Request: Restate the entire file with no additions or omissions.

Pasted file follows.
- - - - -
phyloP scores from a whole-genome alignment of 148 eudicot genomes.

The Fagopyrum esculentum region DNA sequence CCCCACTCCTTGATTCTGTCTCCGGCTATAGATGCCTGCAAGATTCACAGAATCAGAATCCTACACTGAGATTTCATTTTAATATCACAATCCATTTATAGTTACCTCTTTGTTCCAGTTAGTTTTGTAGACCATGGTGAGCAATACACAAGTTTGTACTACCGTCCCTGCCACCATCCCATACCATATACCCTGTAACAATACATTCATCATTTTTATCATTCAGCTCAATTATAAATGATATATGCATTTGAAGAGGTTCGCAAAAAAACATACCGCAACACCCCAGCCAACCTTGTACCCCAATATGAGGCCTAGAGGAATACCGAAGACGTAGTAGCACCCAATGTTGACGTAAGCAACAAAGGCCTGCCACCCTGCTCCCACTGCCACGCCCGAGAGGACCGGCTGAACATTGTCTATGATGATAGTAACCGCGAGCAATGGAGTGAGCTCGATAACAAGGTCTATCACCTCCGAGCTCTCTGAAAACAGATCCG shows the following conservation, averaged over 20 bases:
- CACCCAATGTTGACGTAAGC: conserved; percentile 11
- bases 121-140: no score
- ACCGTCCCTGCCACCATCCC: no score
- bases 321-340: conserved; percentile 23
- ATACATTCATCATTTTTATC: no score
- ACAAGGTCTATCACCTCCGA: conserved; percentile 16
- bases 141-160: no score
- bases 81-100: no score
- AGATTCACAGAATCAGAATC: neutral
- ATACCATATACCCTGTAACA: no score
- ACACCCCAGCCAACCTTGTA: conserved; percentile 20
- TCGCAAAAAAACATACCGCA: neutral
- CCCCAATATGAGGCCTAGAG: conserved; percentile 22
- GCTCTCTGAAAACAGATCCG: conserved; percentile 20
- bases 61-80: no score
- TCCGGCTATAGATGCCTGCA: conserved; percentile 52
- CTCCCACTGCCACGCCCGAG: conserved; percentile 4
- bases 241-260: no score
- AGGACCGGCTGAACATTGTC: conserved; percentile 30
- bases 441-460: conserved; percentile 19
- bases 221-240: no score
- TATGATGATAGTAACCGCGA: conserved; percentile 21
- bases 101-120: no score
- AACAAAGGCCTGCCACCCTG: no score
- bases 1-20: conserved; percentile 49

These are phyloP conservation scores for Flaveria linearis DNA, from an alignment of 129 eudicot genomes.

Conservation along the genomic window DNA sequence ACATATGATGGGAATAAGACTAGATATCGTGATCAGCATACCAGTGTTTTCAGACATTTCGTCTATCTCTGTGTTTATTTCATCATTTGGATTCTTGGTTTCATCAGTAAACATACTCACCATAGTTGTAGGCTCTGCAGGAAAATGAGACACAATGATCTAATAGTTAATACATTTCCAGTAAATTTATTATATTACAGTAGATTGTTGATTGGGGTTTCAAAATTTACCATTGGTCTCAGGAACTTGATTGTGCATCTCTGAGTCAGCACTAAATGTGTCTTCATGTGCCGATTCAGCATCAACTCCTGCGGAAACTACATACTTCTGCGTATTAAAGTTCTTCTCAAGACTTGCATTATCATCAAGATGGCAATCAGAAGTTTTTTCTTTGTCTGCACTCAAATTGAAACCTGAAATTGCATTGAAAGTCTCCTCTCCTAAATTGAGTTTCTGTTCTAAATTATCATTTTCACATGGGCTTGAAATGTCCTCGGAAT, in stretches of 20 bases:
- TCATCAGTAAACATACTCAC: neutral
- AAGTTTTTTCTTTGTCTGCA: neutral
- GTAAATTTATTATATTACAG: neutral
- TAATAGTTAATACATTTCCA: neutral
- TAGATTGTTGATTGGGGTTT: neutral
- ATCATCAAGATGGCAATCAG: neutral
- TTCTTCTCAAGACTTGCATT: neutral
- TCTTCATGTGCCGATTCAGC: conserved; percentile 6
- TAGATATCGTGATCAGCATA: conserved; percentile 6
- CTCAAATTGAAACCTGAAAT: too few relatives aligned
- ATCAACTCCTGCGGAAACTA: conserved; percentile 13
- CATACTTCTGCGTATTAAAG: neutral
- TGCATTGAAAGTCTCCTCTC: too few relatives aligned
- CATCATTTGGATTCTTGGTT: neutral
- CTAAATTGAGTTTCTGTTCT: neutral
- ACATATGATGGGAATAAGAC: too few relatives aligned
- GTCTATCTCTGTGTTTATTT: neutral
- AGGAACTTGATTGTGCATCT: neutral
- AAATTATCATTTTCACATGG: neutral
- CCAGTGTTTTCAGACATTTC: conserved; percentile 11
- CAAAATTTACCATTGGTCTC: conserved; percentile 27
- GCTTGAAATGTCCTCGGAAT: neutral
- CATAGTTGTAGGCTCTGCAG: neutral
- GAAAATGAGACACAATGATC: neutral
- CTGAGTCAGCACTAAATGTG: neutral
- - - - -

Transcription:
phyloP scores from a whole-genome alignment of 148 eudicot genomes.

The Fagopyrum esculentum region DNA sequence CCCCACTCCTTGATTCTGTCTCCGGCTATAGATGCCTGCAAGATTCACAGAATCAGAATCCTACACTGAGATTTCATTTTAATATCACAATCCATTTATAGTTACCTCTTTGTTCCAGTTAGTTTTGTAGACCATGGTGAGCAATACACAAGTTTGTACTACCGTCCCTGCCACCATCCCATACCATATACCCTGTAACAATACATTCATCATTTTTATCATTCAGCTCAATTATAAATGATATATGCATTTGAAGAGGTTCGCAAAAAAACATACCGCAACACCCCAGCCAACCTTGTACCCCAATATGAGGCCTAGAGGAATACCGAAGACGTAGTAGCACCCAATGTTGACGTAAGCAACAAAGGCCTGCCACCCTGCTCCCACTGCCACGCCCGAGAGGACCGGCTGAACATTGTCTATGATGATAGTAACCGCGAGCAATGGAGTGAGCTCGATAACAAGGTCTATCACCTCCGAGCTCTCTGAAAACAGATCCG shows the following conservation, averaged over 20 bases:
- CACCCAATGTTGACGTAAGC: conserved; percentile 11
- bases 121-140: no score
- ACCGTCCCTGCCACCATCCC: no score
- bases 321-340: conserved; percentile 23
- ATACATTCATCATTTTTATC: no score
- ACAAGGTCTATCACCTCCGA: conserved; percentile 16
- bases 141-160: no score
- bases 81-100: no score
- AGATTCACAGAATCAGAATC: neutral
- ATACCATATACCCTGTAACA: no score
- ACACCCCAGCCAACCTTGTA: conserved; percentile 20
- TCGCAAAAAAACATACCGCA: neutral
- CCCCAATATGAGGCCTAGAG: conserved; percentile 22
- GCTCTCTGAAAACAGATCCG: conserved; percentile 20
- bases 61-80: no score
- TCCGGCTATAGATGCCTGCA: conserved; percentile 52
- CTCCCACTGCCACGCCCGAG: conserved; percentile 4
- bases 241-260: no score
- AGGACCGGCTGAACATTGTC: conserved; percentile 30
- bases 441-460: conserved; percentile 19
- bases 221-240: no score
- TATGATGATAGTAACCGCGA: conserved; percentile 21
- bases 101-120: no score
- AACAAAGGCCTGCCACCCTG: no score
- bases 1-20: conserved; percentile 49

These are phyloP conservation scores for Flaveria linearis DNA, from an alignment of 129 eudicot genomes.

Conservation along the genomic window DNA sequence ACATATGATGGGAATAAGACTAGATATCGTGATCAGCATACCAGTGTTTTCAGACATTTCGTCTATCTCTGTGTTTATTTCATCATTTGGATTCTTGGTTTCATCAGTAAACATACTCACCATAGTTGTAGGCTCTGCAGGAAAATGAGACACAATGATCTAATAGTTAATACATTTCCAGTAAATTTATTATATTACAGTAGATTGTTGATTGGGGTTTCAAAATTTACCATTGGTCTCAGGAACTTGATTGTGCATCTCTGAGTCAGCACTAAATGTGTCTTCATGTGCCGATTCAGCATCAACTCCTGCGGAAACTACATACTTCTGCGTATTAAAGTTCTTCTCAAGACTTGCATTATCATCAAGATGGCAATCAGAAGTTTTTTCTTTGTCTGCACTCAAATTGAAACCTGAAATTGCATTGAAAGTCTCCTCTCCTAAATTGAGTTTCTGTTCTAAATTATCATTTTCACATGGGCTTGAAATGTCCTCGGAAT, in stretches of 20 bases:
- TCATCAGTAAACATACTCAC: neutral
- AAGTTTTTTCTTTGTCTGCA: neutral
- GTAAATTTATTATATTACAG: neutral
- TAATAGTTAATACATTTCCA: neutral
- TAGATTGTTGATTGGGGTTT: neutral
- ATCATCAAGATGGCAATCAG: neutral
- TTCTTCTCAAGACTTGCATT: neutral
- TCTTCATGTGCCGATTCAGC: conserved; percentile 6
- TAGATATCGTGATCAGCATA: conserved; percentile 6
- CTCAAATTGAAACCTGAAAT: too few relatives aligned
- ATCAACTCCTGCGGAAACTA: conserved; percentile 13
- CATACTTCTGCGTATTAAAG: neutral
- TGCATTGAAAGTCTCCTCTC: too few relatives aligned
- CATCATTTGGATTCTTGGTT: neutral
- CTAAATTGAGTTTCTGTTCT: neutral
- ACATATGATGGGAATAAGAC: too few relatives aligned
- GTCTATCTCTGTGTTTATTT: neutral
- AGGAACTTGATTGTGCATCT: neutral
- AAATTATCATTTTCACATGG: neutral
- CCAGTGTTTTCAGACATTTC: conserved; percentile 11
- CAAAATTTACCATTGGTCTC: conserved; percentile 27
- GCTTGAAATGTCCTCGGAAT: neutral
- CATAGTTGTAGGCTCTGCAG: neutral
- GAAAATGAGACACAATGATC: neutral
- CTGAGTCAGCACTAAATGTG: neutral